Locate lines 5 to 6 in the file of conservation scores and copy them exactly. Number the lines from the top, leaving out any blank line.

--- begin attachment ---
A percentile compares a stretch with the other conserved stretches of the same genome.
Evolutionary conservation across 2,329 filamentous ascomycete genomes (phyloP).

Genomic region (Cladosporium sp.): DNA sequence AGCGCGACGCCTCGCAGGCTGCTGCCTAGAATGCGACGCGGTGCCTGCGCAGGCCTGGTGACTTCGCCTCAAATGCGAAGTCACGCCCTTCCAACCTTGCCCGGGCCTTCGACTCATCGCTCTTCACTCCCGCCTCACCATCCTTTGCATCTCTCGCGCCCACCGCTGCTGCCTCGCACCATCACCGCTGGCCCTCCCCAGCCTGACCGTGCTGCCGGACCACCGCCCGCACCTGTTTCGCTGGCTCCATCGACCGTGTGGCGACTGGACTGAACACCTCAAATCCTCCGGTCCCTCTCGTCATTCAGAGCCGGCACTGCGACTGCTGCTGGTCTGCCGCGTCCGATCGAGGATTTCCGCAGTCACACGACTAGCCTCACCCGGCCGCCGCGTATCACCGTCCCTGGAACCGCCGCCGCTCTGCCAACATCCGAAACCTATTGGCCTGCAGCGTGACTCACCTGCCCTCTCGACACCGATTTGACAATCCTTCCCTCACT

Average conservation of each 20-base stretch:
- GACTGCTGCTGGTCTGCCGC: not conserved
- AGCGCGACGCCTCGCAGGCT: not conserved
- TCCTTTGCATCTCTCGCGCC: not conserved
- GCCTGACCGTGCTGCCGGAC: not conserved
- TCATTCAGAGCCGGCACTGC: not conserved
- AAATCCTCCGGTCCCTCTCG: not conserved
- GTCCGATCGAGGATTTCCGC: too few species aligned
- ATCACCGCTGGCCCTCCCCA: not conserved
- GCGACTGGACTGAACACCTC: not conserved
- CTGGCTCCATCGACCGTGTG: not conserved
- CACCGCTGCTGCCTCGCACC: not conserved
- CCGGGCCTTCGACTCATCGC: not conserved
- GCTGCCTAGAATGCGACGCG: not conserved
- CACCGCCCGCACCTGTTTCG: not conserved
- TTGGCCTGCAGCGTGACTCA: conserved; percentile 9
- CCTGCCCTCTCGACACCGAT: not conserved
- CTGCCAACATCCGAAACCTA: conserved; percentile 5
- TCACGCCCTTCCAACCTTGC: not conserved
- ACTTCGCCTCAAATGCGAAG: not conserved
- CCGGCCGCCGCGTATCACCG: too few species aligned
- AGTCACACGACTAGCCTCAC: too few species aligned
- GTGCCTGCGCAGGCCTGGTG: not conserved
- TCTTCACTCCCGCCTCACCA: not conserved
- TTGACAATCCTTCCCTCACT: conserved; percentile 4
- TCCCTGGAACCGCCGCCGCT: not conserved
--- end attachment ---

- GACTGCTGCTGGTCTGCCGC: not conserved
- AGCGCGACGCCTCGCAGGCT: not conserved